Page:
5 Proven Ways to Drive Foot Traffic to Your Retail Store

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Foot traffic is one of the most important measures when it comes to running a brick-and-mortar store. More traffic means more opportunities for sales and customer engagement, which in turn leads to higher revenues.

This is why you should continuously strive to increase foot traffic in your physical location. Even if you think you’re getting enough store visitors as is, you can always do better. There are still a lot of potential customers out there that you can tap into, and you there are plenty of things you can do to increase store visits from existing customers.

Need some ideas? Here are some tried-and-tested tips on how you can drive foot traffic to your retail location.


Increase curb appeal

Your store’s curb appeal is a make or break factor when it comes to foot traffic. This is especially true during the upcoming holiday season, when retailers will be pulling out all the stops to make their storefronts more attractive. We highly suggest you do the same. Below are some immediate steps you can take to improve the look and feel of your storefront:


Keep things tidy and don’t skimp on maintenance

A spruced up storefront can do wonders for your curb appeal. No one wants to walk into a store with dusty windows or peeling paint, so stay on top of these maintenance tasks.

Certain jobs, such as sweeping your storefront and cleaning your windows should be done daily, while other tasks only need to done every few months or years. A good paint job, for instance, can last years. That said, you may still need to perform re-touches every now and then.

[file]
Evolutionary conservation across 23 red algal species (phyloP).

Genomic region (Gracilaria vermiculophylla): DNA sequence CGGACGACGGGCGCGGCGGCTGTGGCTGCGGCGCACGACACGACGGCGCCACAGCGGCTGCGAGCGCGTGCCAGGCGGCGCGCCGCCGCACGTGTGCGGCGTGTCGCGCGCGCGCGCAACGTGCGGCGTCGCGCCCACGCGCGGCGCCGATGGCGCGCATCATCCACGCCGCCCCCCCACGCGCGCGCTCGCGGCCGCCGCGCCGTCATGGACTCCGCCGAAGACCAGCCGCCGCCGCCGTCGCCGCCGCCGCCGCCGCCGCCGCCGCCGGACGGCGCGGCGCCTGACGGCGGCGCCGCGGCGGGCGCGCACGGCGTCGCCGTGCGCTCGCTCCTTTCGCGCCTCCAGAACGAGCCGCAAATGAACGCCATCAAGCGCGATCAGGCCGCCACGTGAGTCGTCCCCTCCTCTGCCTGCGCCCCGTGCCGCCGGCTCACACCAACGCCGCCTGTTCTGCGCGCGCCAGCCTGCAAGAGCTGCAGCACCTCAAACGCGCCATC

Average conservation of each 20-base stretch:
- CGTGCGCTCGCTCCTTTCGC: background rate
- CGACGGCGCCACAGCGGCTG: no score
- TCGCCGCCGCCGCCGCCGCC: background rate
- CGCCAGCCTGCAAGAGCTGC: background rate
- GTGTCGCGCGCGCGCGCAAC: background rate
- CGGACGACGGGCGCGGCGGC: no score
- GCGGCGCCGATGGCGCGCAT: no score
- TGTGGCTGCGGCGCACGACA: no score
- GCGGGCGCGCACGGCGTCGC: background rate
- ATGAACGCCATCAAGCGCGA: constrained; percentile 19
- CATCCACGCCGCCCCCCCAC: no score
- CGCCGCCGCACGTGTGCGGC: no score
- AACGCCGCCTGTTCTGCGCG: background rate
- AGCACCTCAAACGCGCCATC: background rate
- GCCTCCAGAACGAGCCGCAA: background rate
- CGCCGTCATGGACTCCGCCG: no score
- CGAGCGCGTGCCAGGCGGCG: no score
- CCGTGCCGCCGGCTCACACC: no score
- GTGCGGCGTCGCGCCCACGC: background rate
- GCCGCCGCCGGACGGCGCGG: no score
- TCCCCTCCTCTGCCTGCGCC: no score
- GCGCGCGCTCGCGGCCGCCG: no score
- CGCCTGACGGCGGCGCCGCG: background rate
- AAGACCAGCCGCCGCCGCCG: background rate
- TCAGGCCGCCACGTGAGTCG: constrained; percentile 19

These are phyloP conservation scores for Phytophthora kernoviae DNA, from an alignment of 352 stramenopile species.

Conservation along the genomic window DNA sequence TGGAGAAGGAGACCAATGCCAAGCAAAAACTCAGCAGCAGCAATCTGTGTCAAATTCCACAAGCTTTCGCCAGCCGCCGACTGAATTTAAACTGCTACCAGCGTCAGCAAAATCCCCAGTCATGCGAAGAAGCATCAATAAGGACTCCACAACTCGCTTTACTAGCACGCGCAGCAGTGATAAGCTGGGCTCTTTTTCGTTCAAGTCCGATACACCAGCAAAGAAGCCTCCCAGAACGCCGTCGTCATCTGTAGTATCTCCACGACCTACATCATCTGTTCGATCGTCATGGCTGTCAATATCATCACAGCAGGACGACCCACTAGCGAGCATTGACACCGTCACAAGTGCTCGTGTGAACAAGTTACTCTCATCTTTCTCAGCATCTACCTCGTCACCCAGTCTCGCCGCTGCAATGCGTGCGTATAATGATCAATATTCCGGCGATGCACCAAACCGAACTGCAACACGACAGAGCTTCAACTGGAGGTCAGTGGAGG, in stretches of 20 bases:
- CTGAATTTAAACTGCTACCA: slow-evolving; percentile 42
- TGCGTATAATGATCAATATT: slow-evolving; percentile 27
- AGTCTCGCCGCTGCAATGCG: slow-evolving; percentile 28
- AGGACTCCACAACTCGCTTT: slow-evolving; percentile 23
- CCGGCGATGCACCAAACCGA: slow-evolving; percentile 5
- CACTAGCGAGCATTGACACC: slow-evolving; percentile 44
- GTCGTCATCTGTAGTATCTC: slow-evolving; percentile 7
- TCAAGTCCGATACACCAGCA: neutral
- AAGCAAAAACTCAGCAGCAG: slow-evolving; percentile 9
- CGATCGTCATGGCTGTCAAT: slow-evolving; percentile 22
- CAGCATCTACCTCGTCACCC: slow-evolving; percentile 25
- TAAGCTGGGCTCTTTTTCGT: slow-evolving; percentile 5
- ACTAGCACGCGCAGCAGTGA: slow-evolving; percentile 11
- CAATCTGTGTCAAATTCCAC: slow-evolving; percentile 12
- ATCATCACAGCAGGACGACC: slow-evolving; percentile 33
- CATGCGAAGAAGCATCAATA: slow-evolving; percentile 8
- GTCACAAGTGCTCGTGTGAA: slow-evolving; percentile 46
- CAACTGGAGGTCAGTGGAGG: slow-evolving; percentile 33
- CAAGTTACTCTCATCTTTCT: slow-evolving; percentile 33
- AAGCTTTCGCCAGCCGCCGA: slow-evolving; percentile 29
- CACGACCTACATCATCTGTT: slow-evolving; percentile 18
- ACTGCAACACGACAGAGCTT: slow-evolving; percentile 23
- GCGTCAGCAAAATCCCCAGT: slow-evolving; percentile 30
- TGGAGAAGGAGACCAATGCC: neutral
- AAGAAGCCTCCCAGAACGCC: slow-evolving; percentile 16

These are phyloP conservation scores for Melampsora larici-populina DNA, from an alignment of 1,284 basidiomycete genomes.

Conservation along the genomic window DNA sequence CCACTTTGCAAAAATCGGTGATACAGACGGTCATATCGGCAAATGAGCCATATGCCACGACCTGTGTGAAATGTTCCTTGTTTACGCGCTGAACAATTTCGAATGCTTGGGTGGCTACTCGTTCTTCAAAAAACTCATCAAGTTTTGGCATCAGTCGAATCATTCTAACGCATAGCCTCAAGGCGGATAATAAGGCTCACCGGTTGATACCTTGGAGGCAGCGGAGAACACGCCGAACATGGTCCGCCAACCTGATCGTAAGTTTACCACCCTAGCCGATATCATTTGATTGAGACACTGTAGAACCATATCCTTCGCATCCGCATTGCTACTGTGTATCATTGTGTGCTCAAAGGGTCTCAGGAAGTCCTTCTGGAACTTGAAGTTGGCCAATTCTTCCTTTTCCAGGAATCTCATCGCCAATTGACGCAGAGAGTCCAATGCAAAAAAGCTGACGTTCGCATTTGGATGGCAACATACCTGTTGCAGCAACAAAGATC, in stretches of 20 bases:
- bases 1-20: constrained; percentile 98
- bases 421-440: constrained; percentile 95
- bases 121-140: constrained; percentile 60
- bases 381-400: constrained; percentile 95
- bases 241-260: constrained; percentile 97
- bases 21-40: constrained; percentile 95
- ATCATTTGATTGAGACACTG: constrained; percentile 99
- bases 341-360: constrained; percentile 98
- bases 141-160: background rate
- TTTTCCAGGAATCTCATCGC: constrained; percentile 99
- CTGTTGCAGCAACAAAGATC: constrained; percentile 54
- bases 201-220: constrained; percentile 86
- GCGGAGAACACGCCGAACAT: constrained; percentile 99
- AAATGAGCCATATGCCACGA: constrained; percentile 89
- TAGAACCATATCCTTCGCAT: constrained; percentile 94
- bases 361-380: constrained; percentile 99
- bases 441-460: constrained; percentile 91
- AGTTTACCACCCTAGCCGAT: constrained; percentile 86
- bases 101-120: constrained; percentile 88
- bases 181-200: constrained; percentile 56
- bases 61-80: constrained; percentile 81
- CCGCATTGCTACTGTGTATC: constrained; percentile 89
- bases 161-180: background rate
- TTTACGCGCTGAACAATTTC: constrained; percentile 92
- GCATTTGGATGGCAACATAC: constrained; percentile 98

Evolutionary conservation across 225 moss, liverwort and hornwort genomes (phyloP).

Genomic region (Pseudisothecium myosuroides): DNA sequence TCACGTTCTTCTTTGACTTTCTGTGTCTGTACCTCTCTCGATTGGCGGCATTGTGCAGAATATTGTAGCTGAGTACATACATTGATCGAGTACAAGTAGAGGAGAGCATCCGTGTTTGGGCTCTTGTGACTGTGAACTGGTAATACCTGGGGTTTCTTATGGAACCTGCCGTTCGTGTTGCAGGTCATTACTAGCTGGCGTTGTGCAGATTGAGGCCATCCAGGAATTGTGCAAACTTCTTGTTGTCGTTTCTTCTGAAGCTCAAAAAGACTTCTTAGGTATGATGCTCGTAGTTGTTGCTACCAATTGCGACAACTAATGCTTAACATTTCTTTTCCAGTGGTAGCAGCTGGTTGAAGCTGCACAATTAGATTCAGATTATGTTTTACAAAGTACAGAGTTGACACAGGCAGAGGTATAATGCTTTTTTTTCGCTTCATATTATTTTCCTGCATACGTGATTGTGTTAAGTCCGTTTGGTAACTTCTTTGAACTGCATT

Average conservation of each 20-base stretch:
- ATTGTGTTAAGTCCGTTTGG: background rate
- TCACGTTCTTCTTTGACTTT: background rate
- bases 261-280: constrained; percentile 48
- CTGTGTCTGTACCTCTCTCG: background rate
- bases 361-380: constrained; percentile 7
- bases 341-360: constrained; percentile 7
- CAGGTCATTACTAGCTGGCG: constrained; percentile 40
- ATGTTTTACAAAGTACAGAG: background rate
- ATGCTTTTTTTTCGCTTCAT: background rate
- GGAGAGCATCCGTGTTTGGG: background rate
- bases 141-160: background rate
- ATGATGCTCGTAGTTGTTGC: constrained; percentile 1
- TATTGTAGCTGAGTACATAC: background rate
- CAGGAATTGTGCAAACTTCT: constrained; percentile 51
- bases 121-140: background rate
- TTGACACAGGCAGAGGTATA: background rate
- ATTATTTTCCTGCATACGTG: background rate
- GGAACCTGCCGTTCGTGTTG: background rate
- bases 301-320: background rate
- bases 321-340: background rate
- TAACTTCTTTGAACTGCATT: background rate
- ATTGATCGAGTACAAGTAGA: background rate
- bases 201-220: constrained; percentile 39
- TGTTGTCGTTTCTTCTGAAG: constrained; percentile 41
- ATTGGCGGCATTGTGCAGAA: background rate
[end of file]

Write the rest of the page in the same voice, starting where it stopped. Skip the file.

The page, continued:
Step out of your store and look at it from the outside. Evaluate the physical state of the windows, doors, and walls, and identify the things that need sprucing up. You should assign people to perform various maintenance tasks. Perhaps your employees can take turns doing different jobs, or you could hire a third-party to maintain your storefront for you.  


Add curbside “extras”


Go beyond typical window displays by adding extra elements outside your store. For instance, you could put out a sandwich board that welcomes people with a witty message.

Some retailers are adding curbside elements that shoppers can actually use. Take for example, Snyder Cycles, a bike shop in Atlanta. Snyder Cycles set up bike racks outside their store, where customers can park their bikes while shopping.

Can you think of any curbside extras that your shoppers might find useful? Set them up outside and see what happens.


Make sure associates look busy

Your store associates may not technically be part of your curbside, but if you have a large window that shoppers can look into, then how associates behave in-store may affect people’s decision to walk in. For example, bored-looking sales staff can be a turn-off to potential customers who are considering shopping at your store.

Prevent that by ensuring your store employees are always mindful of how they look and act even if there aren’t any customers inside the shop. See to it that they look busy or welcoming at all times, so passers-by will be more enticed to come in.


Leverage digital tools to drive physical traffic

When used correctly, digital tools can be huge drivers of offline traffic. If you haven’t done so yet, start cooking up online initiatives to help increase traffic to your physical locations. Here a few ideas:


Email & Social

Do you have any in-store promotions going on? Got an event coming up? Keep your customers posted via email and social media. Mention any perks of showing up in-store, such as exclusive offers that can only redeemed on-site.